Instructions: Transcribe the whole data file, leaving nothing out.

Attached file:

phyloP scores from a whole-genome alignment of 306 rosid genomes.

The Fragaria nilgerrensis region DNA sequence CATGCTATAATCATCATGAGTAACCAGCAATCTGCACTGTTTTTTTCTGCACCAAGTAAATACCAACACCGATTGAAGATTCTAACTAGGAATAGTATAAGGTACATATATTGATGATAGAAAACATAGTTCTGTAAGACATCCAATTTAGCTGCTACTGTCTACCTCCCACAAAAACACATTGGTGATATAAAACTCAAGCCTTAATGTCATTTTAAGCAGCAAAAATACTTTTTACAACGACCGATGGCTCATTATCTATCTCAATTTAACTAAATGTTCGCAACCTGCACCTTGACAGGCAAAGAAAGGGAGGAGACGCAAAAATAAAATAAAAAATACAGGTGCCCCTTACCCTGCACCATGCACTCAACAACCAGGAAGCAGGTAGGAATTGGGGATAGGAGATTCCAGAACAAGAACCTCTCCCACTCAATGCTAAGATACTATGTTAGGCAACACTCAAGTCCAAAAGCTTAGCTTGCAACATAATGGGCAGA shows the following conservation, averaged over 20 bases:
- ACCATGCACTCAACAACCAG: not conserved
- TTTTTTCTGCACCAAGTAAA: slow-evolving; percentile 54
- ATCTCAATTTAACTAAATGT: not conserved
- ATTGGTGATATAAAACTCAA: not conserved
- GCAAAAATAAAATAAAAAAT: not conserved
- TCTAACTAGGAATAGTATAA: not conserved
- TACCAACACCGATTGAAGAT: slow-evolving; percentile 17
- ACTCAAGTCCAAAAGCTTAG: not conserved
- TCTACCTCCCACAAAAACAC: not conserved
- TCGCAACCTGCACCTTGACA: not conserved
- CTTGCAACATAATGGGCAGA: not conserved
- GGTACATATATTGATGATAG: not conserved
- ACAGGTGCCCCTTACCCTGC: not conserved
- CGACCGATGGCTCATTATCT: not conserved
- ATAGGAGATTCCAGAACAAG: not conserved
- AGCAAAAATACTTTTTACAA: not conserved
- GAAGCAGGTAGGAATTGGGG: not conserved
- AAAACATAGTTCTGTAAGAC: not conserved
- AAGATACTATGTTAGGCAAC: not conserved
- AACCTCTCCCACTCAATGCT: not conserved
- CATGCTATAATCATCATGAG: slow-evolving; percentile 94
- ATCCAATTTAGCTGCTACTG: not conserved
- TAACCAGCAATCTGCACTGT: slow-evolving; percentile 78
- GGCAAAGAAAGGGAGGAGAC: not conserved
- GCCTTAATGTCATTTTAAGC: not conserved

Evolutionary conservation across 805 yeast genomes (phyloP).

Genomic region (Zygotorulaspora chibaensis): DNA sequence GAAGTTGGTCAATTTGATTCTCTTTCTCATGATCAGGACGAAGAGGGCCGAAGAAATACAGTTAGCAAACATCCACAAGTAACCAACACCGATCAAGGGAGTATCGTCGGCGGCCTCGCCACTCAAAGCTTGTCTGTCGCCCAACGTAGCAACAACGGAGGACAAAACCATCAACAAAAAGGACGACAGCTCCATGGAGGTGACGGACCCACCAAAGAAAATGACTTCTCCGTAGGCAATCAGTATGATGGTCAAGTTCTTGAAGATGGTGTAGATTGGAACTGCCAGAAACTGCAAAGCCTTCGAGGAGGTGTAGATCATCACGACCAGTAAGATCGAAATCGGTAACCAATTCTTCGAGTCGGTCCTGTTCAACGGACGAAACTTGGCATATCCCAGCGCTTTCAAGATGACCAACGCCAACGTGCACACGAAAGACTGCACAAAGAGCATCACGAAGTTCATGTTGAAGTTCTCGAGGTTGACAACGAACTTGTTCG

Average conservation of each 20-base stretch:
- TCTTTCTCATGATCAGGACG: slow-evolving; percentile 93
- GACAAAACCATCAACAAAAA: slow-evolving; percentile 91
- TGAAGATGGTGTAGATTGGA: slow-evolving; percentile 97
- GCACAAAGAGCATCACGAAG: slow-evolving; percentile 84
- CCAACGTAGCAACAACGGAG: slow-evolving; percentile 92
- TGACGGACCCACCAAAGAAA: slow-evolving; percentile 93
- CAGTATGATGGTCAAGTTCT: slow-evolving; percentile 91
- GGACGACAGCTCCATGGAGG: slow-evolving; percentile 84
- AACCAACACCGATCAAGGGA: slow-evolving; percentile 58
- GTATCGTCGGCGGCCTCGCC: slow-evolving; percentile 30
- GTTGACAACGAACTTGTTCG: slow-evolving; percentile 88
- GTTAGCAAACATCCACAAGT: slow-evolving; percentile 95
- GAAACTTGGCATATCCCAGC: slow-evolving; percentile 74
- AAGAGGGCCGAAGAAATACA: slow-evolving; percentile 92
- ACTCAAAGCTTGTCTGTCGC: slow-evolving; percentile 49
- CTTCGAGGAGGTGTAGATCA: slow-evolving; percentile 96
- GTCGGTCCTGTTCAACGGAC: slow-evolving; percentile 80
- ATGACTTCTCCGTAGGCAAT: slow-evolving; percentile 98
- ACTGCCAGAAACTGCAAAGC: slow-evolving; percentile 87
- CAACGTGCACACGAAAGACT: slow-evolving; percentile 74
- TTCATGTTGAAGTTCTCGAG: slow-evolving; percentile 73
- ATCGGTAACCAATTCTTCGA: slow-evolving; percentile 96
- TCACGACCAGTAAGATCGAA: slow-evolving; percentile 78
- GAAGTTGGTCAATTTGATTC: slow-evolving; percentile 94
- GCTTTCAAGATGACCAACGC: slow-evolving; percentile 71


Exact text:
phyloP scores from a whole-genome alignment of 306 rosid genomes.

The Fragaria nilgerrensis region DNA sequence CATGCTATAATCATCATGAGTAACCAGCAATCTGCACTGTTTTTTTCTGCACCAAGTAAATACCAACACCGATTGAAGATTCTAACTAGGAATAGTATAAGGTACATATATTGATGATAGAAAACATAGTTCTGTAAGACATCCAATTTAGCTGCTACTGTCTACCTCCCACAAAAACACATTGGTGATATAAAACTCAAGCCTTAATGTCATTTTAAGCAGCAAAAATACTTTTTACAACGACCGATGGCTCATTATCTATCTCAATTTAACTAAATGTTCGCAACCTGCACCTTGACAGGCAAAGAAAGGGAGGAGACGCAAAAATAAAATAAAAAATACAGGTGCCCCTTACCCTGCACCATGCACTCAACAACCAGGAAGCAGGTAGGAATTGGGGATAGGAGATTCCAGAACAAGAACCTCTCCCACTCAATGCTAAGATACTATGTTAGGCAACACTCAAGTCCAAAAGCTTAGCTTGCAACATAATGGGCAGA shows the following conservation, averaged over 20 bases:
- ACCATGCACTCAACAACCAG: not conserved
- TTTTTTCTGCACCAAGTAAA: slow-evolving; percentile 54
- ATCTCAATTTAACTAAATGT: not conserved
- ATTGGTGATATAAAACTCAA: not conserved
- GCAAAAATAAAATAAAAAAT: not conserved
- TCTAACTAGGAATAGTATAA: not conserved
- TACCAACACCGATTGAAGAT: slow-evolving; percentile 17
- ACTCAAGTCCAAAAGCTTAG: not conserved
- TCTACCTCCCACAAAAACAC: not conserved
- TCGCAACCTGCACCTTGACA: not conserved
- CTTGCAACATAATGGGCAGA: not conserved
- GGTACATATATTGATGATAG: not conserved
- ACAGGTGCCCCTTACCCTGC: not conserved
- CGACCGATGGCTCATTATCT: not conserved
- ATAGGAGATTCCAGAACAAG: not conserved
- AGCAAAAATACTTTTTACAA: not conserved
- GAAGCAGGTAGGAATTGGGG: not conserved
- AAAACATAGTTCTGTAAGAC: not conserved
- AAGATACTATGTTAGGCAAC: not conserved
- AACCTCTCCCACTCAATGCT: not conserved
- CATGCTATAATCATCATGAG: slow-evolving; percentile 94
- ATCCAATTTAGCTGCTACTG: not conserved
- TAACCAGCAATCTGCACTGT: slow-evolving; percentile 78
- GGCAAAGAAAGGGAGGAGAC: not conserved
- GCCTTAATGTCATTTTAAGC: not conserved

Evolutionary conservation across 805 yeast genomes (phyloP).

Genomic region (Zygotorulaspora chibaensis): DNA sequence GAAGTTGGTCAATTTGATTCTCTTTCTCATGATCAGGACGAAGAGGGCCGAAGAAATACAGTTAGCAAACATCCACAAGTAACCAACACCGATCAAGGGAGTATCGTCGGCGGCCTCGCCACTCAAAGCTTGTCTGTCGCCCAACGTAGCAACAACGGAGGACAAAACCATCAACAAAAAGGACGACAGCTCCATGGAGGTGACGGACCCACCAAAGAAAATGACTTCTCCGTAGGCAATCAGTATGATGGTCAAGTTCTTGAAGATGGTGTAGATTGGAACTGCCAGAAACTGCAAAGCCTTCGAGGAGGTGTAGATCATCACGACCAGTAAGATCGAAATCGGTAACCAATTCTTCGAGTCGGTCCTGTTCAACGGACGAAACTTGGCATATCCCAGCGCTTTCAAGATGACCAACGCCAACGTGCACACGAAAGACTGCACAAAGAGCATCACGAAGTTCATGTTGAAGTTCTCGAGGTTGACAACGAACTTGTTCG

Average conservation of each 20-base stretch:
- TCTTTCTCATGATCAGGACG: slow-evolving; percentile 93
- GACAAAACCATCAACAAAAA: slow-evolving; percentile 91
- TGAAGATGGTGTAGATTGGA: slow-evolving; percentile 97
- GCACAAAGAGCATCACGAAG: slow-evolving; percentile 84
- CCAACGTAGCAACAACGGAG: slow-evolving; percentile 92
- TGACGGACCCACCAAAGAAA: slow-evolving; percentile 93
- CAGTATGATGGTCAAGTTCT: slow-evolving; percentile 91
- GGACGACAGCTCCATGGAGG: slow-evolving; percentile 84
- AACCAACACCGATCAAGGGA: slow-evolving; percentile 58
- GTATCGTCGGCGGCCTCGCC: slow-evolving; percentile 30
- GTTGACAACGAACTTGTTCG: slow-evolving; percentile 88
- GTTAGCAAACATCCACAAGT: slow-evolving; percentile 95
- GAAACTTGGCATATCCCAGC: slow-evolving; percentile 74
- AAGAGGGCCGAAGAAATACA: slow-evolving; percentile 92
- ACTCAAAGCTTGTCTGTCGC: slow-evolving; percentile 49
- CTTCGAGGAGGTGTAGATCA: slow-evolving; percentile 96
- GTCGGTCCTGTTCAACGGAC: slow-evolving; percentile 80
- ATGACTTCTCCGTAGGCAAT: slow-evolving; percentile 98
- ACTGCCAGAAACTGCAAAGC: slow-evolving; percentile 87
- CAACGTGCACACGAAAGACT: slow-evolving; percentile 74
- TTCATGTTGAAGTTCTCGAG: slow-evolving; percentile 73
- ATCGGTAACCAATTCTTCGA: slow-evolving; percentile 96
- TCACGACCAGTAAGATCGAA: slow-evolving; percentile 78
- GAAGTTGGTCAATTTGATTC: slow-evolving; percentile 94
- GCTTTCAAGATGACCAACGC: slow-evolving; percentile 71